At least two types of sputtering targets are placed in a chamber of the sputtering apparatus of FIG. 2. In this example, a quartz (SiO2) glass target 8 and a gold (Au) target 9 are used.

A substrate 10 on which the gate electrode 1 and the insulating film 7 are formed is secured to a substrate holder 12 provided with a heater 11. The substrate 10 can be moved to the positions above the SiO2 glass target 8 and the Au target 9 by a rotational axis coupled to the substrate holder 12. The position of the substrate 10 and the period of time during which the substrate 10 stays above each target are controlled by a computer.

A shield 13 surrounds each target and extends upward to prevent contamination during the sputtering.

Argon is preferably used as a sputtering gas. The sputtering gas is introduced into the chamber via a gas inlet 14 and exhausted from a gas outlet 15 which is connected with a vacuum exhaust system. The gas pressure is maintained at 1.0 Pa, for example, and the substrate temperature is maintained at 200 C. The voltages applied to the SiO2 glass target S and the Au target 9 are, for example, 250 W and 10 W, respectively.

The multiple tunnel junction layer 6 is formed in the following manner.

First, the substrate 10 is moved to the position above the Au target 9 and stays there for 20 seconds to allow Au particles to be deposited on the insulating film 7 on the substrate 10. Then, the substrate 10 is moved to the position above the SiO2 glass target 8 and stays there for five minutes to allow SiO2 to be deposited over the Au particles forming an SiO2 film with a thickness of 0.1 μm. The thus-formed SiO2 film with Au particles dispersed therein was observed in section with a transmission electron microscope (TEM), to find that the average diameter of the Au particles was 5 nm.

The resultant multiple tunnel junction layer 6 is patterned into islands, and then conductive films (a 50 nm-thick chrome film and a 0.1 μm-thick Au film, for example) are formed by vacuum evaporation, for example, to cover the multiple tunnel junction layer 6. Then, the source electrode 2 and the drain electrode 3 are formed by normal photolithographic and etching techniques. The distance between the source electrode 2 and the drain electrode 3 is 1 μm. Thus, the single electron tunnel device as shown in FIG. 1 is obtained.

In this example, aluminum (Al) is used for the gate electrode 1, and the oxide thereof is used for the insulating film 7.

FIG. 3 shows the voltage-current characteristics obtained when a voltage (drain voltage) is applied between the source electrode 2 and the drain electrode 3 of the single electrode tunnel device of this example. It is observed from FIG. 3 that the current (drain current) flowing between the source electrode 2 and the drain electrode 3 increases step-wise with the increase of the drain voltage (the potential at the drain electrode 3 with respect to the potential at the source electrode 2). This step-wise increase of the drain current is considered to occur as a result of the Coulomb blockade effect, i.e., the movement of individual electrons through the tunnel junctions one by one.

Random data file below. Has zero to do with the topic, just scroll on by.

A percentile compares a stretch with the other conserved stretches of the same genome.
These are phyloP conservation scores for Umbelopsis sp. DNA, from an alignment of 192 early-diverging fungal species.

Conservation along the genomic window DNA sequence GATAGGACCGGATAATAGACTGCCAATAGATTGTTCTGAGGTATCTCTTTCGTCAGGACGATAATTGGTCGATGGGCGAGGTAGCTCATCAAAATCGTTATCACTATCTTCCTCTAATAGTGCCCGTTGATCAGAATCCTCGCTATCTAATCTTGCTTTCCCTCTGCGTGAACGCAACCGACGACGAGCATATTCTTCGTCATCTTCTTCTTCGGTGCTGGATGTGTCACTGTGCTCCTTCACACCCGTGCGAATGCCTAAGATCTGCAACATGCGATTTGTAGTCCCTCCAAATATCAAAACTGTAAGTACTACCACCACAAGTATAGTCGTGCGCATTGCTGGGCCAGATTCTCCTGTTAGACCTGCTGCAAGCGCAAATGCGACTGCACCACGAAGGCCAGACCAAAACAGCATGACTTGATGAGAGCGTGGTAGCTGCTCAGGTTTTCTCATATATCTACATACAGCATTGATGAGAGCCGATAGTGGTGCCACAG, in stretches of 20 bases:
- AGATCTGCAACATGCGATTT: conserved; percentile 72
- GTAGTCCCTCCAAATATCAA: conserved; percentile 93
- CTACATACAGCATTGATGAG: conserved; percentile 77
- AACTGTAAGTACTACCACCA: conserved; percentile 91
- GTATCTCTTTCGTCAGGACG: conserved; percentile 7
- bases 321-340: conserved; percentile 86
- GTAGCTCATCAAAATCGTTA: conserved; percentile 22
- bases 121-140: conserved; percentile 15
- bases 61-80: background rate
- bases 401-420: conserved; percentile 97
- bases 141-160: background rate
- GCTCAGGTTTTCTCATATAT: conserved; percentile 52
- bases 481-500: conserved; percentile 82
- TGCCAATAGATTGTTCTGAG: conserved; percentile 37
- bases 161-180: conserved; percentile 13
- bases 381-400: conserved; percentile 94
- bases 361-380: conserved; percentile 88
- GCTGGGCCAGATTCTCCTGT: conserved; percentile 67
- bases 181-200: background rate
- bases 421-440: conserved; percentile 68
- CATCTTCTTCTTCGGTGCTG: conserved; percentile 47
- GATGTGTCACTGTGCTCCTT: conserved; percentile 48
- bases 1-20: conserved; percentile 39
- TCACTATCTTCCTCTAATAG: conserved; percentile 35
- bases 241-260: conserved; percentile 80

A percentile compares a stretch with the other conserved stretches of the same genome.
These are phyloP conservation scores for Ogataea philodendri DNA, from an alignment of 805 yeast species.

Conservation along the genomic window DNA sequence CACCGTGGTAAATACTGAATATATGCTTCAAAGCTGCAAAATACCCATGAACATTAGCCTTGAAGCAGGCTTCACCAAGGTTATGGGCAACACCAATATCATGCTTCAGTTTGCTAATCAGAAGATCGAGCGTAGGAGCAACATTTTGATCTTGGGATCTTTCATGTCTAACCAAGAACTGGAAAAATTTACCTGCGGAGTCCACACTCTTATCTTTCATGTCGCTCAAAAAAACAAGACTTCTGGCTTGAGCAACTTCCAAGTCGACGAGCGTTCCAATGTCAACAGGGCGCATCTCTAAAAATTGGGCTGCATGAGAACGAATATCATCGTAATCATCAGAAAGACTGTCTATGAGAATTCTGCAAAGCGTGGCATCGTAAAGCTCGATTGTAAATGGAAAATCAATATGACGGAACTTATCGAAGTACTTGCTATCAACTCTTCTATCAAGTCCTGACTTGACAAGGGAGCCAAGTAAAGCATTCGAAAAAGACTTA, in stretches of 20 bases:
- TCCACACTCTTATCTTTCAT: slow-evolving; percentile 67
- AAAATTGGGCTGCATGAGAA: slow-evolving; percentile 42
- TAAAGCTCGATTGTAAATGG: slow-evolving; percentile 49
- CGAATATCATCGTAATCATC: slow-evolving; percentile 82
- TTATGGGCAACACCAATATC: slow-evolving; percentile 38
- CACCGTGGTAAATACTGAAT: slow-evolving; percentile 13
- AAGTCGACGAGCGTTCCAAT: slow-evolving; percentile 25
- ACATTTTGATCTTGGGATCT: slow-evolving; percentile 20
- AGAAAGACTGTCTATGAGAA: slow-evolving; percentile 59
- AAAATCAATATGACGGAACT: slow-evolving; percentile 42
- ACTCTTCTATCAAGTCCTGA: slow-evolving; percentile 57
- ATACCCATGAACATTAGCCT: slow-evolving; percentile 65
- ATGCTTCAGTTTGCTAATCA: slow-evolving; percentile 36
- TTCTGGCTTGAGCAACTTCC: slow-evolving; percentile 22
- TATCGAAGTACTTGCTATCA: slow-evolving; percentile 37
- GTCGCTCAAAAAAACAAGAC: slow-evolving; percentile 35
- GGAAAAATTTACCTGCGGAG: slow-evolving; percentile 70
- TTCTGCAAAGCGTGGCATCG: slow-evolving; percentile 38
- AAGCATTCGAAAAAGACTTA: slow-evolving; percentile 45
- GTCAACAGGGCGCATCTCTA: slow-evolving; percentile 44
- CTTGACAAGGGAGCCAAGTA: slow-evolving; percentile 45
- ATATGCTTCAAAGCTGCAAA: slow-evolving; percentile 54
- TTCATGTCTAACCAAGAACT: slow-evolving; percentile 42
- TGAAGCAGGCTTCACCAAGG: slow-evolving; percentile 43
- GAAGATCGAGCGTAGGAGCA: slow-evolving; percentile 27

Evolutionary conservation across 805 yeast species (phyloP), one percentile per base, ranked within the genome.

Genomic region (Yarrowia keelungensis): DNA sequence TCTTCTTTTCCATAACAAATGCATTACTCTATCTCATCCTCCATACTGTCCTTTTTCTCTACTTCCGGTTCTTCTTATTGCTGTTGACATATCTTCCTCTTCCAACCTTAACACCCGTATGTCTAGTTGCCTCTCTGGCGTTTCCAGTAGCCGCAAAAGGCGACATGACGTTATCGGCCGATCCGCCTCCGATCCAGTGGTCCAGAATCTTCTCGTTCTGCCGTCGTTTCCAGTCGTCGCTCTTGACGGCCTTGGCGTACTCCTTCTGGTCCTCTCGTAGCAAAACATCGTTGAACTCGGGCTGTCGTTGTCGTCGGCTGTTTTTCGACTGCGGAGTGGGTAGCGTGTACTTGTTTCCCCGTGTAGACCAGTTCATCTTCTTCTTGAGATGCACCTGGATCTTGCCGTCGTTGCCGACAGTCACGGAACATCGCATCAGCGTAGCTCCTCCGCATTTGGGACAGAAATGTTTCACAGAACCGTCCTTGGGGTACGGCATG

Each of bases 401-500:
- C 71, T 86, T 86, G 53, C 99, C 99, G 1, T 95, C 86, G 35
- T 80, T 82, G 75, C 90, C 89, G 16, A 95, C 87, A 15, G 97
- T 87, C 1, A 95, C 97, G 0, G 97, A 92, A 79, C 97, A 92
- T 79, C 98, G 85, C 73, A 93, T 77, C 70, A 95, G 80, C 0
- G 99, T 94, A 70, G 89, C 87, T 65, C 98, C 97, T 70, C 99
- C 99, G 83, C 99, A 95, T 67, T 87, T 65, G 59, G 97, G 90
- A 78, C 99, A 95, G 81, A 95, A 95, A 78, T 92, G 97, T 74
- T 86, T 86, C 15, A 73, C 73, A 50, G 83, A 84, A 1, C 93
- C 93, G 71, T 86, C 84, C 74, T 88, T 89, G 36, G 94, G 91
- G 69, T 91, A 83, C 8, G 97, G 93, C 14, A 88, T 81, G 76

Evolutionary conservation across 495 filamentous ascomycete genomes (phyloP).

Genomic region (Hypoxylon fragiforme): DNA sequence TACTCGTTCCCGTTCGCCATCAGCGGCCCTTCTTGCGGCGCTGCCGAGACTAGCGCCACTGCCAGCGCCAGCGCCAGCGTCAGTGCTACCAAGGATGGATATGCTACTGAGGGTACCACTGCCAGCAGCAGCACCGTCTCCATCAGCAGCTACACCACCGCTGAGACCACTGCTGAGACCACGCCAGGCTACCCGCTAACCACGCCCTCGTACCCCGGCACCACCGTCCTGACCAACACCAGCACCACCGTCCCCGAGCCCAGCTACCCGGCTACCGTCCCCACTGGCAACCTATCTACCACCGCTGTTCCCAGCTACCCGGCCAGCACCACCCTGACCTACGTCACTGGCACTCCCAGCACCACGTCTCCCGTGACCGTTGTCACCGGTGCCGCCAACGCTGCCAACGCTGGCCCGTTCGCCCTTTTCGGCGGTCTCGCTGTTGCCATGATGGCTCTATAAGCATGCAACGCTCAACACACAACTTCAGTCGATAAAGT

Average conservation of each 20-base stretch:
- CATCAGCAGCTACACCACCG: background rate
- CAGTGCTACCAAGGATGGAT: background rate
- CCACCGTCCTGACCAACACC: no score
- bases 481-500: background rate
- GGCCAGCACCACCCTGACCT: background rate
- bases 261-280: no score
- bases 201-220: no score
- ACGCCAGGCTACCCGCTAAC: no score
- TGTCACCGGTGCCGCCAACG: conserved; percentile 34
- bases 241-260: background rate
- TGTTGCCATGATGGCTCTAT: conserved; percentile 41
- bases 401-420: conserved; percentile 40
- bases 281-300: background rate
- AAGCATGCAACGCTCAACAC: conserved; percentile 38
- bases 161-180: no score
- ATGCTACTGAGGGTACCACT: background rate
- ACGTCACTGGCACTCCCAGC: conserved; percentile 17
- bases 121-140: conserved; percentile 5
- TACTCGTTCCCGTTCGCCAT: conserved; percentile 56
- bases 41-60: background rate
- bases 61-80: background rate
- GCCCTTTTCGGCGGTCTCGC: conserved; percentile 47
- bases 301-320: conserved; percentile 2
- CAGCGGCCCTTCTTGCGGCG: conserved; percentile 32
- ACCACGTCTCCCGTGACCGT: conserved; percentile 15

FIG. 4 shows the change in the drain current depending on the voltage applied to the gate electrode 1. It is observed from FIG. 4 that the drain current changes periodically depending on the gate voltage. This Indicates that the drain current can be controlled by use of the gate electrode.

In this example, the multiple tunnel junction layer 6 was formed by each one-time sputtering using the Au target and the insulator target. Alternatively, the substrate 10 may be placed above the Au target for five seconds and then above the insulator target for two seconds, and this operation can be repeated about 300 times. In the resultant multiple tunnel junction layer 6, the Au particles with a uniform diameter are dispersed three-dimensionally (in layers) in the electrically insulating thin film 4.

The multiple tunnel junction layer 6 with Au particles dispersed three-dimensionally in the electrically insulating thin film 4 can also be formed by placing the substrate 10 above the space between the targets 8 and 9 to allow both Au and the insulator to be deposited on the substrate 10 simultaneously by sputtering.

The multiple tunnel junction layer with metal or semiconductor particles with a diameter of 1 to 50 nm uniformly dispersed therein can also be formed by using at least one type of metal or semiconductor selected from the group consisting of aluminum (Al), silicon (Si), phosphorus (P), sulfur (S), chromium (Cr), manganese (Mn), iron (Fe), cobalt (Co), nickel (Ni), copper (Cu), zinc (Zn), gallium (Ga), germanium (Ge), arsenic (As), selenium (Se), palladium (Pd), silver (Ag), cadmium (Cd), indium (In), tin (Sn), antimony (Sb), tellurium (Te), platinum (Pt), gold (Au), and lead (Pb) as the target in place of Au.

In this example, SiO2 was used as the material for the electrically insulating thin film 4. Alternatively, silicon nitride (Si3 N4), aluminum oxide (Al2 O3), aluminum nitride (AlN), titanium oxide (TiO2), and hafnium oxide (HfO2) can also be used for the electrically insulating thin film, to form a multiple tunnel junction layer with excellent corrosion resistance. Especially, aluminum oxide (Al2 O3) which is solid shows stable characteristics with a smaller change with time.

The electrically insulating thin film made of the above materials can be formed by sputtering the oxide or the nitride. It can also be formed by sputtering the semiconductor material or the metal material such as silicon or aluminum in an atmosphere containing oxygen or nitrogen.